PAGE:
According to a recent American Psychological Association poll, nearly a quarter of Americans confessed to currently feeling under “extreme stress.” Respondents especially blamed money, work, and the economy—a feeling 50-year-old Sue Wasserman knows all too well. In February, the public relations manager left Atlanta after her job was eliminated by a corporate restructuring and took a new post in Asheville, N.C. When that proved a bad fit, she struck out on her own as a freelance writer and publicist. Though Wasserman is thrilled some days to be living near the Blue Ridge Mountains, the uncertainty of her income overwhelms her. “There’s a sense of foreboding—of ‘What did I just do?’ ” she says.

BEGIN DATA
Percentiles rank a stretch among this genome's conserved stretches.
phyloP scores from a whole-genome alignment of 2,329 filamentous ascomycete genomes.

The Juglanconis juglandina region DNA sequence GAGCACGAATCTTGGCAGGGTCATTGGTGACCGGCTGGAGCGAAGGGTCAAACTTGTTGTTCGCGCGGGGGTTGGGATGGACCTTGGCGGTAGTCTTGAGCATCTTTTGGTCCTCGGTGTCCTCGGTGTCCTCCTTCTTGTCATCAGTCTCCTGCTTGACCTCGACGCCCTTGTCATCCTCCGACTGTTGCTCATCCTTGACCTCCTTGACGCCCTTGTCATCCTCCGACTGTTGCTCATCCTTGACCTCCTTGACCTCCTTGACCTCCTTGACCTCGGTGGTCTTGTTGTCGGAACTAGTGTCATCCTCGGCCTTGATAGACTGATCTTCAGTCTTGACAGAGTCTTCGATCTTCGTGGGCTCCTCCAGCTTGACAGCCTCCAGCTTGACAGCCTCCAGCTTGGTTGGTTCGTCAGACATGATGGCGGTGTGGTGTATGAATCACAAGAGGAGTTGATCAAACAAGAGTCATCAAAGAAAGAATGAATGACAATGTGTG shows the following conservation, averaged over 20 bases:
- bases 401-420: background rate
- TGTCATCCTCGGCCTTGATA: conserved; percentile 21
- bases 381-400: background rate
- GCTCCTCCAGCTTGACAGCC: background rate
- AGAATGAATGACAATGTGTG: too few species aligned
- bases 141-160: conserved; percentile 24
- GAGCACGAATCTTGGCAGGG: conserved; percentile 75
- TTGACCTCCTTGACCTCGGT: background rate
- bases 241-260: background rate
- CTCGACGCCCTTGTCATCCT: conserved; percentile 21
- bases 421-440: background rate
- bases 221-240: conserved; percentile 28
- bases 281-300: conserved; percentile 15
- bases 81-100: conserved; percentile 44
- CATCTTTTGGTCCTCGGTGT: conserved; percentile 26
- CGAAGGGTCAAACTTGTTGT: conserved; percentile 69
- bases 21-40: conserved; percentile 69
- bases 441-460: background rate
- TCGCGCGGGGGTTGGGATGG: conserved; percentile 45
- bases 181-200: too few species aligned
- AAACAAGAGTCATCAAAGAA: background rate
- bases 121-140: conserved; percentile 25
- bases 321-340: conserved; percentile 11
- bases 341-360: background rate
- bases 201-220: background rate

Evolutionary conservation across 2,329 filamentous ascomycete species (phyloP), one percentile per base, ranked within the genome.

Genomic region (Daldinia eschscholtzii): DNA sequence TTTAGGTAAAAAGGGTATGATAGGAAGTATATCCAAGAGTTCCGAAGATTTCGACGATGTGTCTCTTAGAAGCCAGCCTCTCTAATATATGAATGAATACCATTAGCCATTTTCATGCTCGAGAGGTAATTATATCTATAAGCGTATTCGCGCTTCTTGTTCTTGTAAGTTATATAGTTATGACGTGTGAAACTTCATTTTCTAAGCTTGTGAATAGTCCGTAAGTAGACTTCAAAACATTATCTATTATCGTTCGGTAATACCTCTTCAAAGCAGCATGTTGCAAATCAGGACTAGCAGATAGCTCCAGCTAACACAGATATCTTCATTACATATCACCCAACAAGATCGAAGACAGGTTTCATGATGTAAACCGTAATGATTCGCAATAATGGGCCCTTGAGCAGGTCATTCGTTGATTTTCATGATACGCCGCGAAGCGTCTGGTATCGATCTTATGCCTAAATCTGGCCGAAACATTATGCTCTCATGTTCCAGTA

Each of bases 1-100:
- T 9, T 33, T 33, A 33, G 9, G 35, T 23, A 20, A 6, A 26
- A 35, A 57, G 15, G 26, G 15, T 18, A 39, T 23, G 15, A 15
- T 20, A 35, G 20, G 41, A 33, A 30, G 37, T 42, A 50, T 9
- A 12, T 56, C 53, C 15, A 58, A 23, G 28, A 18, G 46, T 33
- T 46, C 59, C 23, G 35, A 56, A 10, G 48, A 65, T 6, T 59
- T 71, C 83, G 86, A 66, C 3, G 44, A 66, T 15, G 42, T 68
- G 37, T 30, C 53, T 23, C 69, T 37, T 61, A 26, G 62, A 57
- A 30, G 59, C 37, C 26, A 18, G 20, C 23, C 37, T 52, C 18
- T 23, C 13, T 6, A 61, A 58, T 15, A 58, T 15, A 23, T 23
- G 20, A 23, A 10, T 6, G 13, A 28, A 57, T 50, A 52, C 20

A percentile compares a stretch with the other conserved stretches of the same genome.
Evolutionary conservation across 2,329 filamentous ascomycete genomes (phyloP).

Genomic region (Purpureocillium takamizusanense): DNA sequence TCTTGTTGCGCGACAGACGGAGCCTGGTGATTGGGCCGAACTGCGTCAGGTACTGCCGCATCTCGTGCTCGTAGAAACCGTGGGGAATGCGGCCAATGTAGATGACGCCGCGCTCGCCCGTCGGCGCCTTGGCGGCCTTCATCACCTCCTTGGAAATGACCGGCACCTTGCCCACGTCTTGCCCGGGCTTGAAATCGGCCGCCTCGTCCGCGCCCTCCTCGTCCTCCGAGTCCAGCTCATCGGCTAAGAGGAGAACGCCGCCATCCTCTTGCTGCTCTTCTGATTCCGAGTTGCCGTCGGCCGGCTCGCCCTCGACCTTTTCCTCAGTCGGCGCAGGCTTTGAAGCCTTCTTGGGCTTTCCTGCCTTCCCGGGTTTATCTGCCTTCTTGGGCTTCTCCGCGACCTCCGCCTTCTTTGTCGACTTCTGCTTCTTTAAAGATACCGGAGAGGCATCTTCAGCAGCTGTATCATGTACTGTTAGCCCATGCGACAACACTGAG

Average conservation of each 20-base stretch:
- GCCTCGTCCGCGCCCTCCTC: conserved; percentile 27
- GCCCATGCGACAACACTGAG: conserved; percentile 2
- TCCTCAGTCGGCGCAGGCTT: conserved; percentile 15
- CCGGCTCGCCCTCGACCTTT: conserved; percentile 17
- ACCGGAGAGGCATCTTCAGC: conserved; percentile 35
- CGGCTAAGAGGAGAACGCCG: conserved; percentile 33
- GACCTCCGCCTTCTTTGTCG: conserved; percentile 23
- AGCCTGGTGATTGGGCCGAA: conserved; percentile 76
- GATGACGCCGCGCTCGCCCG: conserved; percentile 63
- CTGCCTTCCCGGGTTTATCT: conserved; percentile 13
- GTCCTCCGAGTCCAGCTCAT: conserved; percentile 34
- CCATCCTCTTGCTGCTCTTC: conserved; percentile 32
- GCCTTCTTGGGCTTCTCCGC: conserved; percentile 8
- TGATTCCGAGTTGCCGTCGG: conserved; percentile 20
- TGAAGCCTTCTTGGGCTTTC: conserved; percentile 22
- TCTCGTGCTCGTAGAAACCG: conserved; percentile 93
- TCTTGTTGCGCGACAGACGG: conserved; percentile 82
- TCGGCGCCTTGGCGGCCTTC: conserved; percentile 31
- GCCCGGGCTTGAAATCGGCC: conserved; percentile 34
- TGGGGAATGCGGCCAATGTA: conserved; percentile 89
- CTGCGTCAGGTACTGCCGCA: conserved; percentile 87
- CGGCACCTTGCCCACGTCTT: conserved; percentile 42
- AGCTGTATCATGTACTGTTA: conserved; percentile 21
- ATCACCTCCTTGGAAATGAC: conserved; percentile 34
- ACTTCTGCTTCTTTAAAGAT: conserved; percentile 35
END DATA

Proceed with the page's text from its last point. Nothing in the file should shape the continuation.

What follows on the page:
Short periods of tension can actually be beneficial to people, sharpening thinking and heightening physical response in situations where performance counts, such as business meetings or athletic competitions. But experts are clear that when individuals are routinely under assault—over money, health woes, a daily freeway commute, whatever—a biological system that was designed to occasionally fight or flee a predator gets markedly out of balance. “The body’s delicate feedback system starts to malfunction,” says David Spiegel, director of the Center on Stress and Health at Stanford University.